Joe Carter Award

Ty Wigginton, David Wright, Jason Kubel, Ben Zobrist and Delmon Young drove in seven runs each this week. Zobrist was a beast. The other four were varying degrees of awful.

Wigginton hit .194/.242/.290. Wright was a very flat .167/.160/.250. Kubel drew five walks, but collected only four total bases for a .167/.313/.167 line. Young was the best of the bunch with a .240/.276/.400 week.

Zobrist? He put on a clinic, not just hitting .500/.571/.786 with six walks and a pair of doubles and home runs, but also stealing three bases in four attempts.

Sanchez Award

I hesitate to bring up Yuniesky Betancourt because .310/.310/.414 is actually the upper range of what you can reasonably expect from him and it isn’t his fault that the Royals keep putting him out there to look ridiculous in the field and impotent at the plate.

Back when I wrote about prospects on my own blog, Michael Bourn was one of the players I was most irrationally exuberant about.* After his 2004 season in which he posted a .431 OBP in his first full season assignment and stole 58 bases in 64 attempts, I was buying what he was selling. He still hasn’t had a bad career, but you would have thought he was Tim Raines from listening to me.

*Don’t ask about Ben Hendrickson. Please.

Bourn hit .292/.320/.292 this week.

Erick Aybar’s week was very similar to Bourn’s: He hit .290/.313/.290.

Finally, Garrett Jones went .286/.333/.286, which isn’t like the Garrett Jones we’re all used to.

Harmon Killebrew Award

Dan Uggla found a way to single only once all week. Fortunately for Marlins fans, he doubled twice, homered three times, and walked six times for a gaudy .240/.375/.680 line.

Chris Snyder collected only 14 at-bats this week. In those at-bats, he got a hit only three times. Fortunately, two of those went for extra bases and he chipped in five walks to bring his line up to .214/.421/.500.

Finally, Felipe Lopez went .240/.345/.560 thanks to a triple, two homers and four bases on balls.

Steve Balboni Award

Austin Kearns has been a nice story this year, coming back from the dead to hit .304/.377/.487 for Cleveland. But striking out nine times in 22 plate appearances is a prescription for a .190/.261/.286 week.

Three true outcomes

Uggla got the Killebrew this week in large part because he racked up the TTO events. He homered three times, walked six times and struck out 12 times in 31 plate appearances.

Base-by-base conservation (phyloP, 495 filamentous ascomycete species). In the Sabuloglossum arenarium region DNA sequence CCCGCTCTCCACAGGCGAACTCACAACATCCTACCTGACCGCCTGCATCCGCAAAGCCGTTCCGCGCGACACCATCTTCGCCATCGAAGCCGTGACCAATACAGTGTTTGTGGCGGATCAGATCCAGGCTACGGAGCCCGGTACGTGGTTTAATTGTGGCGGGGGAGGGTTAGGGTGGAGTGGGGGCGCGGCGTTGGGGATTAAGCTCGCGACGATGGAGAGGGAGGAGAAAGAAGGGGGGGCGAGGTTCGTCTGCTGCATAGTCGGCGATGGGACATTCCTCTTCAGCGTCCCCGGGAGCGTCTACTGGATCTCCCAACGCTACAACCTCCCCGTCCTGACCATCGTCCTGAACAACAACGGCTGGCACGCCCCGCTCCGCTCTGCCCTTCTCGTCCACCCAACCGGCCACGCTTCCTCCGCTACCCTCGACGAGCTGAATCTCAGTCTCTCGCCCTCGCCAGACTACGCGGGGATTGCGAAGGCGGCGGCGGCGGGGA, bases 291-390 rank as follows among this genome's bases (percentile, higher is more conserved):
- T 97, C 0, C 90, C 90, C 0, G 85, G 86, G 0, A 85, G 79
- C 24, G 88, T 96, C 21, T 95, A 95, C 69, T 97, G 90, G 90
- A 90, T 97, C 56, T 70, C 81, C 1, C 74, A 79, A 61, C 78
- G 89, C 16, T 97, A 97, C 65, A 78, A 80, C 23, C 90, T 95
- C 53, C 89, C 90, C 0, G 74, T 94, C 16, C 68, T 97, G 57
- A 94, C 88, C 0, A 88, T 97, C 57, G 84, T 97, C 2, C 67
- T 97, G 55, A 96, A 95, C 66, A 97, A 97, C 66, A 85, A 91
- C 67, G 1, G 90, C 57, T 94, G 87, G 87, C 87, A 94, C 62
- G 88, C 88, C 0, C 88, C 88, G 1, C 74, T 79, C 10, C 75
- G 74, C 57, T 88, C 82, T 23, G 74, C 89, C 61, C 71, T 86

Mark Reynolds went one-two-13 in 25 PA.

Reynolds’ teammate Kelly Johnson went one-eight-seven in 28 PA.

Neither Edwin Encarnacion nor Kevin Youkilis struck out very often, but they each hit for power and walked. Encarnacion went six-two-two in 21 PA, punctuated by three solo shots in a loss to the Diamondbacks. Youkilis went four-five-three in 27 PA.

The anti-TTO

Miguel Tejada went zero-one-zero in 33 PA.

Neither here, nor there

With the death of Jose Lima, the world is a less entertaining place. When it comes to pitching, sometimes he was very good and sometimes he was very bad. But not once is his life, and especially in his baseball career, was he ever boring or predictable. It is too bad he never had a chance to write a book about his life and his career. I guarantee that would have been a fascinating read. Here’s hoping that wherever he is today has a great meringue band and his fastball and change-up are working.

This week’s MVP

AL: Justin Morneau was a hitting machine with six singles, five doubles, two home runs and six walks for a .481/.576/.889 line.

NL: It was a good week for first basemen. My runner-up for the AL was Youkilis and my MVP for the NL is Adrian Gonzalez, who went .444/.559/.778. Second place was Phoenix first baseman Adam LaRoche.

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Comments

  1. MikeS said...

    Mark Buehrle has kind of made a career out of “any sufficiently advanced defense is indistinguishable from pitching”  and he’s done it on some not so good defensive teams.  I know people have tried to prove whether or not that is a repeatable skill and come up empty but it makes you wonder.  There will always be outliers and he seems to be one.  The amazing thing is that a pitcher like that has a perfect game, a no hitter and has faced 27 batters in a complete game 3 or 4 times in his career.

  2. fjs said...

    So what are the suggested alternatives to assigning wins and losses to pitchers? You know Joe Public will never embrace anything that isn’t easily quantified and understood—not that people are stupid, but the casual fan doesn’t want to work that hard.

  3. John Barten said...

    Mike: I do think there tend to be some outliers. Buehrle does have a career ERA that is three tenths of a run lower than his FIP and four tenths lower than his xFIP. So he might be one of them. What is funny though is that so far this year (small samples size warning), he’s actually underperforming his FIP. His ERA is higher than his FIP. And even if we grant the idea that he outperforms his expected results given standard BABIP data, 3.375 K/9 in eight shutout is a pretty huge outlier.

    fjs: The world is not wanting for alternatives to won/loss records. ERA is flawed, but combined with quality starts, it gives you a better idea. Then you have dozens of advanced stats like FIP, WAR, SNWL, and VORP depending on your preference of websites.

    Gilbert: My mistake. I had forgotten that it was a granny somehow. I blame it on working at 4AM for a week and a half at my day job. Sleep deprivation is a killer.

  4. Mark W said...

    John, I absolutely love this column (from your hands to every BBWAA scribe’s ear…), but in this line:

    “This week’s proof that assigning wins and losses to a pitcher is an arcane practice that must stop”

    … I think you mean archaic, not arcane. 

    http://dictionary.reference.com/browse/arcane

    There’s nothing at all arcane about assigning wins and losses to pitchers.  Which is exactly why every dinosaur baseball writer can get his pea-brain around the concept, and why it persists.